Drinking Deeply

Thursday, April 19, 2007 at 10:30 PM

The heart of sin

Something that came to mind as I was discussing sin with a friend.

We were discussing original sin and I remembered that someone said that the root of all sin is pride, and I brought it up and we were talking about it and it sounded reasonable right. Like the serpent tells Eve that she'll be like God. And she buys that and all.

But then I had this amazing thought, which I suspect was derived from either Vos' treatment of original sin in Biblical Theology or Calvin's commentary on Genesis (or maybe both). No, the root of all sin isn't pride, it's unbelief.

After all, the serpent begins not by appealing to self-worth, but questions God's words.

Genesis 3:1
"Did God actually say, 'You shall not eat of any tree in the garden'?"
From this, Eve doubt's God's Word and disbelieves His promises and there we have sin.

Don't get me wrong, pride is a huge source of sin, for myself personally, and I'm sure for others. But I don't think it's the root of all sin. At the root of all sin is unbelief (and this is almost a tautology... maybe). We doubt God's promises, we ignore His warnings, we think His plan is not good, we look elsewhere for food and drink.

At the root of it all? Unbelief.

It isn't written, "The righteous will live by humility," but it's written "The righteous will live by faith."


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Blogger Hannah Grace said...

sounds like a Piper idea to me...  


Blogger Matthew said...

I will do my best to put this into words... hopefully it comes out...

The conclusion that you and your bud have arrived at are wholly correct, Mick.

"Pride" is a sinful tendency/response that is rooted in a proclivity toward sin. It is an internal reaction or pull when faced with a "crossroad" of decision. It is this inherent bent toward sin that James so deeply discusses in James 1:14-15.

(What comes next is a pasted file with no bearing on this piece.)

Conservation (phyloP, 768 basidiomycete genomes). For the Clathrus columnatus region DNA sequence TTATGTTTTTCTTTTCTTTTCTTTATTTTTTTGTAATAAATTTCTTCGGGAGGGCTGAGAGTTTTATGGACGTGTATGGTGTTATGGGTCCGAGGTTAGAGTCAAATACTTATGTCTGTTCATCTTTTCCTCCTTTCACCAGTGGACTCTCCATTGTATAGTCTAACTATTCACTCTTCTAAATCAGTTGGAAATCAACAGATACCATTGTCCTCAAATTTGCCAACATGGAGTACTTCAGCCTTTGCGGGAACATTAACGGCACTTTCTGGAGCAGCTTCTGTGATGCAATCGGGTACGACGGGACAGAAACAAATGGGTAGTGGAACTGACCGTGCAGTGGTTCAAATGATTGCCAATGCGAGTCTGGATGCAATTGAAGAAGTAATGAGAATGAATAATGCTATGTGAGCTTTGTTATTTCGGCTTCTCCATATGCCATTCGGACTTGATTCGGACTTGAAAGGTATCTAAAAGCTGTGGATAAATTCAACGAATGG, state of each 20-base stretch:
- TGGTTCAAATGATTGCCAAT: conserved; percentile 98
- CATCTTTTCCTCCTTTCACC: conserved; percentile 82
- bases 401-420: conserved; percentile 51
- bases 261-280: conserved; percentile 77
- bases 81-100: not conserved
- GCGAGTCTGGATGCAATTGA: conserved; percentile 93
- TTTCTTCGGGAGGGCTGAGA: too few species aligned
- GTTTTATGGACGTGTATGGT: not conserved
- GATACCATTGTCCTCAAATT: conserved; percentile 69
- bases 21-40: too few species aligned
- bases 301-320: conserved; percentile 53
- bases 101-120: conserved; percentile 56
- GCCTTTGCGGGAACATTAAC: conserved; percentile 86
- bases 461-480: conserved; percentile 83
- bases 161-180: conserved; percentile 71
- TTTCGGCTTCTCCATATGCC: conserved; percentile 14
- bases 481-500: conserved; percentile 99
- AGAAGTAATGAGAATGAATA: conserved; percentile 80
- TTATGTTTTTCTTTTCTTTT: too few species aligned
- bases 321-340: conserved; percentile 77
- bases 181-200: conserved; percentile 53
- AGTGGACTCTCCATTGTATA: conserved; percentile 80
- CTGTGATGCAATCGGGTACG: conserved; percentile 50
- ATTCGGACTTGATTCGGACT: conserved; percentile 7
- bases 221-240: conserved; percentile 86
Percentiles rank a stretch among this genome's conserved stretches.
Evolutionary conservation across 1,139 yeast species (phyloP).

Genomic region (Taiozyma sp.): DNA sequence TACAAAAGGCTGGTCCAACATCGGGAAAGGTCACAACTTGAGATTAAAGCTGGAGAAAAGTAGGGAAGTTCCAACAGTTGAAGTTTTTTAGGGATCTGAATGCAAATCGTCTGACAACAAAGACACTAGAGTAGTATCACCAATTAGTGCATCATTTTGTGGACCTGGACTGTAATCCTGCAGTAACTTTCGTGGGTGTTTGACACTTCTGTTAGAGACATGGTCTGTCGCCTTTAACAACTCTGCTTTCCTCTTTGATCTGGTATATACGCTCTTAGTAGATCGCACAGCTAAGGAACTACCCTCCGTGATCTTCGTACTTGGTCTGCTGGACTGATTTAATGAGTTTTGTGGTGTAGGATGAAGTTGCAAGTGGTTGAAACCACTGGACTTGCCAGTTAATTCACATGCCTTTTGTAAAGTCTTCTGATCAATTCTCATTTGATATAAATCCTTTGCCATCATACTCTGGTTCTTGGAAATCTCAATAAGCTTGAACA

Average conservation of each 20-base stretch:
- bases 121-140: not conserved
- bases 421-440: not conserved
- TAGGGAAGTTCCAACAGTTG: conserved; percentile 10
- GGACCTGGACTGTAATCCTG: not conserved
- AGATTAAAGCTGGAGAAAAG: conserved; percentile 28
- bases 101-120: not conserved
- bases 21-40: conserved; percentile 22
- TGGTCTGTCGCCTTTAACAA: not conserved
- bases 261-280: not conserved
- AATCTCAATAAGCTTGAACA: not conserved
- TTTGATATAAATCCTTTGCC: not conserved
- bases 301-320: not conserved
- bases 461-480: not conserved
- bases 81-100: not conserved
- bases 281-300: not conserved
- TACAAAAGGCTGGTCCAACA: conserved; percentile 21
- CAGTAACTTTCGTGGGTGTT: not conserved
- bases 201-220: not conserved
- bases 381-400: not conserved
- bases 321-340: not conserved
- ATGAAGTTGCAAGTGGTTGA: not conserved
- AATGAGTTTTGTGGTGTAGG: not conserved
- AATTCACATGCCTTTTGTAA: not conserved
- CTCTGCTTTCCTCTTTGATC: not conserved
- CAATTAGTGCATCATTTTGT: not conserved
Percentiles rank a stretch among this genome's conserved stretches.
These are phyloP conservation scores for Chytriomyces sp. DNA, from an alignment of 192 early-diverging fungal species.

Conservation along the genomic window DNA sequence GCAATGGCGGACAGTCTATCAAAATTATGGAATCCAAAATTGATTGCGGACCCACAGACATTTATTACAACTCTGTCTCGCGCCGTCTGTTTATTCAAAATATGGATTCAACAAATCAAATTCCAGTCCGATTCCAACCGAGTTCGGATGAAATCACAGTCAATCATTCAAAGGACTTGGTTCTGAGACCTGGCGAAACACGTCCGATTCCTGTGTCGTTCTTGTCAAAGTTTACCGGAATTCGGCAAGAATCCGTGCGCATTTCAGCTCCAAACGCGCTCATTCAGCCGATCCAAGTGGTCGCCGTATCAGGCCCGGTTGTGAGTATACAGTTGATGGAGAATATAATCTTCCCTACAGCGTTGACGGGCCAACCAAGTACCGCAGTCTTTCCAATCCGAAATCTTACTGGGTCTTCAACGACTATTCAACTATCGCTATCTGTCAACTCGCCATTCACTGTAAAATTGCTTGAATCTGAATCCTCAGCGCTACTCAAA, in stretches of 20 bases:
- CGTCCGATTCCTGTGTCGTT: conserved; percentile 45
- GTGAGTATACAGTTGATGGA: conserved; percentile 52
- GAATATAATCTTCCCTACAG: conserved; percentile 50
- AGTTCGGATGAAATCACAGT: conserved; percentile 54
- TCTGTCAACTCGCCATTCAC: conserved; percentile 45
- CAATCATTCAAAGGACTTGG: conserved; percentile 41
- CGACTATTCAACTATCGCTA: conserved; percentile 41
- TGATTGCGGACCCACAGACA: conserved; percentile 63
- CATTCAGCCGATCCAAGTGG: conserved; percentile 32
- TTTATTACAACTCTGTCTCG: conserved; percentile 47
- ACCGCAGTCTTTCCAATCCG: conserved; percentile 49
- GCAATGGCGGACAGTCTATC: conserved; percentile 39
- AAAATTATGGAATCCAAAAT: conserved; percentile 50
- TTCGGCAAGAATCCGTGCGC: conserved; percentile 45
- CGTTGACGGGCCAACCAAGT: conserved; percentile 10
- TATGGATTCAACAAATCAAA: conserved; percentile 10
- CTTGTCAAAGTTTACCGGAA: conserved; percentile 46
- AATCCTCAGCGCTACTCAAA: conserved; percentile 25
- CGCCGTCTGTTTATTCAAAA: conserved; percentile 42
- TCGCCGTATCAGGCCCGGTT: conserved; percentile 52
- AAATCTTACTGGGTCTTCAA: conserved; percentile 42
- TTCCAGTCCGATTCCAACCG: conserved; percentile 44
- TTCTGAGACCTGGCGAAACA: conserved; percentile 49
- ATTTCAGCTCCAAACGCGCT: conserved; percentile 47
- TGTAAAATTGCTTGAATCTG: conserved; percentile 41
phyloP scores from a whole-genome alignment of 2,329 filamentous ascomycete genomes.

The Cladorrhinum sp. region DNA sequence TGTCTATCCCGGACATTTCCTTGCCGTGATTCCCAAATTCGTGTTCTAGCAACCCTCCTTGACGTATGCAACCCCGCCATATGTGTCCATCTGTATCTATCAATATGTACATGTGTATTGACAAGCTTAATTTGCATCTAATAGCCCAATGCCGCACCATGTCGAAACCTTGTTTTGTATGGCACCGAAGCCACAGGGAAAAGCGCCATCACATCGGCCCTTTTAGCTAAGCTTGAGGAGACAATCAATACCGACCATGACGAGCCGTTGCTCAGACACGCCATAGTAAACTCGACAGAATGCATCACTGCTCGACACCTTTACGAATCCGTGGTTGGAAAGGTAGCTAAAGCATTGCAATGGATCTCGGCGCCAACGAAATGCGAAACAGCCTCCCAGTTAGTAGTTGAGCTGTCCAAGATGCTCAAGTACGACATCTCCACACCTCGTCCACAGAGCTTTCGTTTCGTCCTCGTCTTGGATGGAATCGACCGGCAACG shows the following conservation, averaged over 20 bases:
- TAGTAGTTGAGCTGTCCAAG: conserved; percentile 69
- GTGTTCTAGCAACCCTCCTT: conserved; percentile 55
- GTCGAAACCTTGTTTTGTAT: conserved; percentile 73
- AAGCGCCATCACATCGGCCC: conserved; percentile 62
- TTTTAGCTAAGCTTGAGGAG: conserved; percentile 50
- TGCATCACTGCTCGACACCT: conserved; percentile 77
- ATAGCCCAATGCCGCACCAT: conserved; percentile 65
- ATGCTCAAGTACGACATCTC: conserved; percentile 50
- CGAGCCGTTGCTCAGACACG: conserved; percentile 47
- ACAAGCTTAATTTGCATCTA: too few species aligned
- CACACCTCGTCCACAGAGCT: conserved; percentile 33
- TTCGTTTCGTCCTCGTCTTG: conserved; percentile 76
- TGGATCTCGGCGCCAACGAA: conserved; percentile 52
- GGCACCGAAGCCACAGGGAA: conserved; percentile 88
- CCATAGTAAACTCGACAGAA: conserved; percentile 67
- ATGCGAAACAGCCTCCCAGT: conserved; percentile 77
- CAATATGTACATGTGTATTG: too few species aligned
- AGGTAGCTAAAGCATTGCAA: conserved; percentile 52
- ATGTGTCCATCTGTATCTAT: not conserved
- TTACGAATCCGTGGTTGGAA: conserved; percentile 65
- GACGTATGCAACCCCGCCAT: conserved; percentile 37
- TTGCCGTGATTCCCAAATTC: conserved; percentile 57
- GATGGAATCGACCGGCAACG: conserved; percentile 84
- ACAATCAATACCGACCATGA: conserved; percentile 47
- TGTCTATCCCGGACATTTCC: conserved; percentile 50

The temptation that Adam and Eve (and Christ!) faced was one wholly external. Therefore, there was nothing inside of Adam or Eve that would entice them to sin. So, "pride" could not be the root of their sin, while it was the root of Satan's sin (Is. 14).

This leaves the only temptation to be to doubt God and His Word.

So, though Adam and Eve did not have a natural bent toward sin, they were still fully tempted from without. This is the same full temptation that Christ experienced in Matthew 4, though He was incapable of sinning. Understanding this element helps us to make sense of Hebrews 4:15.

I believe, though, that at the root of every sin of humanity from Cain to the present (save Christ) lies a deadly combination of pride and unbelief. Where Eve required Satan's pride to entice her to doubt, we, as fallen humans, are "blessed" (sarcasm) with our own prideful tendency, so that our own wicked hearts lead us to doubt the very Words of Christ, Words that lead to life.

Your thoughts, brother (and other readers)...  


Blogger mxu said...

Matthew -

Thanks for your thoughts digging deeper into the fall of Adam and Satan's fall. Cool beans!  


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